Here are some questions and answers about a letter to the US President, Attorney General, and science advisor with a proposal to investigate fraud related to climate science. This page represents my own thoughts, and does not necessarily represent the opinions of the other signers.-Barry A. Klinger
The Union of Concerned Scientists summarizes some ways in which companies in the fossil fuel business have been funding scientists and think tanks working to convince the public that humans aren't changing the climate, even though a key player -- Exxon -- has internal documents admitting the likelihood of human-caused global warming. Meanwhile, when Exxon planned future operations in the Arctic, they took into account the very global warming their company-funded organizations were publically saying wasn't going to happen.
First question: no. Second question: yes.
I think there are many open questions regarding global warming. See A Skeptics Guide to Global Warming for a discussion of "settled science." In general, scientists, policy experts, and interested citizens should be free to say whatever they want, even if they disagree with me and even if they disagree with most scientists in their field.
A RICO suit like the one we propose would be very narrowly focussed on whether companies were engaged in fraud in order to continue selling a product which threatens to do harm. I'm not a legal expert, but I think that anyone not selling a product or service can not be punished for fraud, so the vast majority of people opining on climate are not even theoretically threatened by such a case. Even for an oil company, the standard for finding fraud is quite high. According to the RICO judgement against the tobacco companies:
I sympathize with the fear that the legal system could be inappropriately applied to squelching the free speech of scientists. I would strongly oppose a widening of the scope to anyone unrelated to the efforts of a company selling a product (for which there is a lot of case law about commercial exceptions to free speech).
However, some of the blogs lambasting a distorted version of the RICO letter seemed perfectly satisfied with having Michael Mann be subject to ideologically-based legal harrassment from then-Virginia Attorney General Ken Cuccinelli as well as from Republicans in Congress. Apparently there are some who believe it is the return of the Inquisition to investigate a giant corporation but a good deed to investigate an individual scientist. [Note correction from earlier version.]
(Based on a reply to a press inquiry)
Dr. Shukla is a founder of Institute of Global Environmental and Society (IGES). IGES was set up as a private, non-profit, government-funded research laboratory hosting a research team known as Center for Ocean-Land-Atmosphere Studies (COLA). A number of scientists hold positions in both COLA and in the Atmospheric, Oceanic, and Earth Sciences Department (AOES) at George Mason University. Recently COLA has become part of the University as well.
The main focus of research at IGES and for many faculty at AOES has been natural variability such as El Nino and monsoon rainfall, and not global warming (though individual faculty members have also worked on global warming). Dr. Shukla and the rest of us are studying just the kind of phenomena that critics of anthropogenic global warming say scientists should be studying: natural cycles. I think it is telling that in informal discussions within our department, people whose reputation and funding is not primarily staked on global warming still think it's reasonable for IPCC to conclude that it is extremely likely that much of 20th century warming is anthropogenic.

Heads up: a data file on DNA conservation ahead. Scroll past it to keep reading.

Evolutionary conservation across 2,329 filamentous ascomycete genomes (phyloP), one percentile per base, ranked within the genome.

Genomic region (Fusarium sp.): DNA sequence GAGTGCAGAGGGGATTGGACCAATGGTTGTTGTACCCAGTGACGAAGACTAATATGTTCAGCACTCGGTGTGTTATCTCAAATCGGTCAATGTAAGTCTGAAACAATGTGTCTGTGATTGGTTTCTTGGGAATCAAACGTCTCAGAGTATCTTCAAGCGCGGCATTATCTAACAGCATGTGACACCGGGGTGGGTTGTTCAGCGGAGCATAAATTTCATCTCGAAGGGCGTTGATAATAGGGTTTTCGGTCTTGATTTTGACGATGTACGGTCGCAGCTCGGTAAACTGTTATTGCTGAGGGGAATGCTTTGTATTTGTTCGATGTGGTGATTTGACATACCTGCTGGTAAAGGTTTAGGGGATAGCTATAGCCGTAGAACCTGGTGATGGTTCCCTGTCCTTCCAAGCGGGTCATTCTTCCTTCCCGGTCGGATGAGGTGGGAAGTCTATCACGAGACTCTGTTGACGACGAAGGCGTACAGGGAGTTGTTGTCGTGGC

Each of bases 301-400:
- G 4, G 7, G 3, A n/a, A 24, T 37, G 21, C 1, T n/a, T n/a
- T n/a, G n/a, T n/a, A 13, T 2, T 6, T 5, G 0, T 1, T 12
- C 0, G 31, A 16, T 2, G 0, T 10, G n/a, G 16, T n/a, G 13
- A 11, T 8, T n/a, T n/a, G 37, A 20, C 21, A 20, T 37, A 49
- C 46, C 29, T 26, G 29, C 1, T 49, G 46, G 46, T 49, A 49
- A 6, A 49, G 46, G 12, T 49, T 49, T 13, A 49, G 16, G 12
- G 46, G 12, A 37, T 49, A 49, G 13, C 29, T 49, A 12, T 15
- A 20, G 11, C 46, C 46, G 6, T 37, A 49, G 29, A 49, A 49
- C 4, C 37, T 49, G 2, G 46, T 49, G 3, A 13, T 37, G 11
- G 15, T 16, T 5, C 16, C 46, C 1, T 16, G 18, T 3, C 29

If someone is trying to make a parallel between oil company funding and government funding of climate change research, they are overlooking the obvious difference, which is that some results may threaten the entire purpose of oil companies but not of NOAA and NSF. The government has been paying scientists to study climate long before Al Gore came along, and climate funding would continue even if we reported that global warming was less of a problem than we thought.
I signed the letter under the assumption (which I still think is valid) that any RICO investigation into climate funding would be a relatively limited affair, like the tobacco one was (as far as I know). It would be wrong if, contrary to my expectation, this became environmentalist harassment of scientists like past conservative investigations of some scientists. And it would be a shame if people on both sides of these issues dive into personal attacks which will further polarize debates that are already too polarized.
I have a question for those who believe there is a conspiracy to promote global warming in the scientific literature. What do you suppose would happen to a paper entitled:
(Humans only contribute to the "forced" variability, so the "Unforced Multidecadal" part is natural). Furthermore, how about if the Abstract of that paper said the following:
In other words, a random, natural process made a big increase in the warming seen in the late 20th century. What would be the fate of this paper? Rejected? Suppressed? Actually it was published in a leading AMS journal. The authors of this paper: Timothy DelSole, Michael K. Tippett, and Jagadish Shukla.
The paper does not challenge the existence of anthropogenic global warming, but it does demonstrate that Shukla and his colleagues can and do publish work that goes against the idea that global warming is completely due to humans. Contrary to perceptions in some circles, there is a large middle ground between "warmists" and "deniers", because skepticism is a central feature of the culture of science and scientific understanding is usually more complicated than the political debate makes it out to be.
Modifications: 29 September, 2015; 9 May, 2016.